as begun. The Council consists of men of honor, wisdom, and experience,
who will in no wise break with the King, nor purchase his displeasure
against their prince.
The Emperor has beheaded 12 of those pirates in Holland. Beer still
comes out of England, and yesterday 9 or 10 fair horses came in a hoy.
The Emperor will go to Germany shortly after Christmas. George
Constantine came to Antwerp, after breaking from my Lord Chancellor, on
the 6th of December. With him, nor with none other such, will I meddle,
seeing that I am beaten with my own labours. Antwerp, 9 Dec. 1531.
I will get rid of your spermaceti before I leave the country.
Hol., pp. 6, slightly mutilated.
28,584, f. 91.
575. Dr. Ortiz to the Empress.
"His services in the matrimonial cause of the queen of England have
been attended with complete success; for it is due to him that the letter
of the king of England, which contained some offensive expressions, has not
been accepted as a legal power for his Ambassador. It is his work that the
majority of the cardinals in the Consistory have overruled the objections of
the kingdom and people of England, which pretended that their King was
not bound to attend in person in the divorce cause before the Pope or the
Rota. It is he who has persuaded the Cardinals that the person who is to
excuse the king of England for his absence from Rome shall no longer be
heard, except if he shows power of the King authorising him to act in his
stead in the principal cause. This last decision of the Rota is not yet
published, because the Consistory of Cardinals is to pronounce on the same
subject. As soon as the decision of the Consistory is given, the proceedings
of the principal cause will begin, and he will take care that it shall be
decided in such a manner that no man living will ever dare to doubt the
validity of the marriage of the queen of England. Rome, 10 Dec. 1531."
English abstract from original at Simancas.
576. Suffolk to Cromwell.
Desires credence for his trusty servant the bearer. My house in
Southwark, 10 Dec. Signed.
P. 1. Add. : To my kind and loving friend, Mr. Crumwell.
577. Henry VIII. to Sir John Daunce, John Hales, and
Has received from Henry Norres and Thos. Hennage, of the privy
chamber, by the hands of Thos. Crumwell, 1,000 marks from lands lately
belonging to Cardinal's College, Oxford, and 400 marks from the bishop of
Bangor, of which 600 marks have been delivered to Robt. Carter and Henry
Williams, canons and fellows of "our new college in Oxford," for the
transposing thereof according to a platte signed by the King. Hampton
Court, 11 Dec. 23 Hen. VIII. Signed and sealed.
578. William Abbot Of St. Mary's [York] to Cromwell.
I thank you for your letter concerning the prior of St. Bees. As you
have obtained from the King pardon for my appearance at the next Parliament,
I am in doubt of other process by the order of his laws. Unless you
consider the long journey and the season of the year, on your pleasure
signified to me I shall attend the King. I send you a poor token. St. Mary
Abbey, 11 Dec.
Hol., p. 1. Add. : Right honorable. Sealed.
579. Sir John Mablisteyn to Sir Giles Russell, Commander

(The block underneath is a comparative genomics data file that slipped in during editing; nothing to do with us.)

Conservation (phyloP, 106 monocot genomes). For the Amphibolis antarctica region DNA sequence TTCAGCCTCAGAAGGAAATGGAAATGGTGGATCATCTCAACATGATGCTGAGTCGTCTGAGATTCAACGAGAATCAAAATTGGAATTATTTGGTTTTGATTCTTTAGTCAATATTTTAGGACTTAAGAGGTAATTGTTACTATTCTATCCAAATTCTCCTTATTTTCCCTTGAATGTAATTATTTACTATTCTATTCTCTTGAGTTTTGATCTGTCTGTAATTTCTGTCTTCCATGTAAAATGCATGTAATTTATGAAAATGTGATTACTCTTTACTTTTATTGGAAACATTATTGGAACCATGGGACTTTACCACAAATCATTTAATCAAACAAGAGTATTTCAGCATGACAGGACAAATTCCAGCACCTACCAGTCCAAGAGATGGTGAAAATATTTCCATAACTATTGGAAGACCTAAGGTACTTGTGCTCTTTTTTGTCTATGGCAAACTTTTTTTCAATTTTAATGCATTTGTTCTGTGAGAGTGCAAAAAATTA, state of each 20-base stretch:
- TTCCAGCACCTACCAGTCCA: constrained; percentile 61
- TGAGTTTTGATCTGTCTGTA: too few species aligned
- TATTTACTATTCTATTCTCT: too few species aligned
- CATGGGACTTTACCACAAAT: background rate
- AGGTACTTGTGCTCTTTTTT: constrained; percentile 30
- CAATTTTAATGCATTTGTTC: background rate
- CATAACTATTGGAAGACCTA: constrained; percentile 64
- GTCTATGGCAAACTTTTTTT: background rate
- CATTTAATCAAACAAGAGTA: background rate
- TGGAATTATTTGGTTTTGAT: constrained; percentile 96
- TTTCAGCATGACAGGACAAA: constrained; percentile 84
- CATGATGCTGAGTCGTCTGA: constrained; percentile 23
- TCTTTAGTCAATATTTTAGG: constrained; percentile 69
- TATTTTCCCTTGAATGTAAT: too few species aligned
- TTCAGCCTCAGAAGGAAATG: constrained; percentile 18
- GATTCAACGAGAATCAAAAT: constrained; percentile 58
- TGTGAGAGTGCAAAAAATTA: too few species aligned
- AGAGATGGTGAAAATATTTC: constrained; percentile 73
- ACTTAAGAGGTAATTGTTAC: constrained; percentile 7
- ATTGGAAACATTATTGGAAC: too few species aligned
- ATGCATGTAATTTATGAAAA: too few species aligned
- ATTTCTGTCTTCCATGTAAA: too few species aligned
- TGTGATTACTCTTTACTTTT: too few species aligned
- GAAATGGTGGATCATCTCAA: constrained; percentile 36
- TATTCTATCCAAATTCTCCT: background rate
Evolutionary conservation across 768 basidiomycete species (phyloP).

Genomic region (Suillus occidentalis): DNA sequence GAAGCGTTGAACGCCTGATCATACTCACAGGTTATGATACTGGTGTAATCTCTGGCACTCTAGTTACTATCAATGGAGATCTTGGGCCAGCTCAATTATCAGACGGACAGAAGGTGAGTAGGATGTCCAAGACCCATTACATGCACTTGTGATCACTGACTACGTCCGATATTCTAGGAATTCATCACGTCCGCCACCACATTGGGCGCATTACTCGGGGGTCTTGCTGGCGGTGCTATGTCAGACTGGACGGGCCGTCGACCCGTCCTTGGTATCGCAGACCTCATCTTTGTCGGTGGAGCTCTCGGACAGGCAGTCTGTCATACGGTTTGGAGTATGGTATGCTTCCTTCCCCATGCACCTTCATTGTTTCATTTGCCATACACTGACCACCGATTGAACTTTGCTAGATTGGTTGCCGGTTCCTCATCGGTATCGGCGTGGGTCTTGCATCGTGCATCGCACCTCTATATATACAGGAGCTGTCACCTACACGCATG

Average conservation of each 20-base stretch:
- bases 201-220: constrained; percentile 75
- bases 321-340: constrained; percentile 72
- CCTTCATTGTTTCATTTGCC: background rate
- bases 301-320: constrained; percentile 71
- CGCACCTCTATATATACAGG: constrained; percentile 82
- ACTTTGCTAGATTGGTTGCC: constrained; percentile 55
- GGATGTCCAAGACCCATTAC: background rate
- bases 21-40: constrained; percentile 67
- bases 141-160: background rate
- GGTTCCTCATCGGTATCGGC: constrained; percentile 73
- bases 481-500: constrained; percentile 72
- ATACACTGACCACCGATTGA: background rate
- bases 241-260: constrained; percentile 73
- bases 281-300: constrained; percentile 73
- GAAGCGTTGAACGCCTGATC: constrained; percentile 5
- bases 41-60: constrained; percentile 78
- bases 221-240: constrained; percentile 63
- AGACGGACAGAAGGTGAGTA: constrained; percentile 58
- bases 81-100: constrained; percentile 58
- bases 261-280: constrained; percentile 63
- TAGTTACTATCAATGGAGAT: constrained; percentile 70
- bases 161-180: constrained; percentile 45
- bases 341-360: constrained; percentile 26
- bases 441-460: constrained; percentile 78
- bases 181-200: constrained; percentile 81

of Basford and Dyngley.
Sends by Randall, the bearer, the presentation of Tyffelde, of which
Randall has paid the duty. My Lord, Mr. Turcoplyer, and all the tongue of
England, desire him to remember the poor estate of the "Inglisshe harbage,"
to which every man presented to a benefice of St. John's is accustomed to
give a portion. Desires to be ascertained thereof, as he has to inform the
tongue of every man's benevolence to the said "herbage." Mr. Tyntervile
departed on the third, having had good expedition with the King and his
Council. My lord of St. John's is at Berwick, where he will keep his
Christmas. Has no other news from the religion. St. John's, London,
12 Dec. Signed.
P. 1. Add.
28,584, f. 93.
580. Mai to Charles V.
After having disputed all this winter whether an excusator, who
appeared for the people, should be admitted, the Rota decided to the contrary.
The English suspected that I was pressing for a sentence, and
have sent off an ambassador to consult the King. Though I am told this
will further the cause, I do not cease to press for the execution of this
The English requested that the point should be debated by lawyers; to
which I agreed, to save time; but they, not wishing for a conclusion, asked
for four or six months to bring lawyers from Italy and elsewhere. Urged
both the Pope and Cardinals to refuse this second demand. Discussed the
point for a whole day before cardinals Monte and Anchona, and it was
decided that the discussion should be held on Dec. 12, before the Rota and
afterwards before the Cardinals. Demanded that there should be only one
discussion in the Consistory before the Cardinals and auditors of the Rota,
by which means I hoped to be able to obtain a sentence before Christmas.
As the English do not wish for any conclusion, they began on the 10th to
start new objections, that the Rota was not impartial, and that they wished
to obtain lawyers from Rome and elsewhere.
Was at the Consistory on the 11th, and asked the Pope to refuse these
objections. Was with his Holiness, Monte, and Anchona for more than an
hour. They wished me to grant this delay, though they acknowledged that
it was calumnious. As they could not persuade me, it was concluded in the
Consistory to grant delay till after the Easter (qu. Christmas?) vacation for
the lawyers to study. It is not much loss of time; but these decisions given
in favor of the other side make them every day more insolent.
Of these devils, some are devoted to France and England, and others will
be corrupted; for bills of exchange for thousands are coming daily to the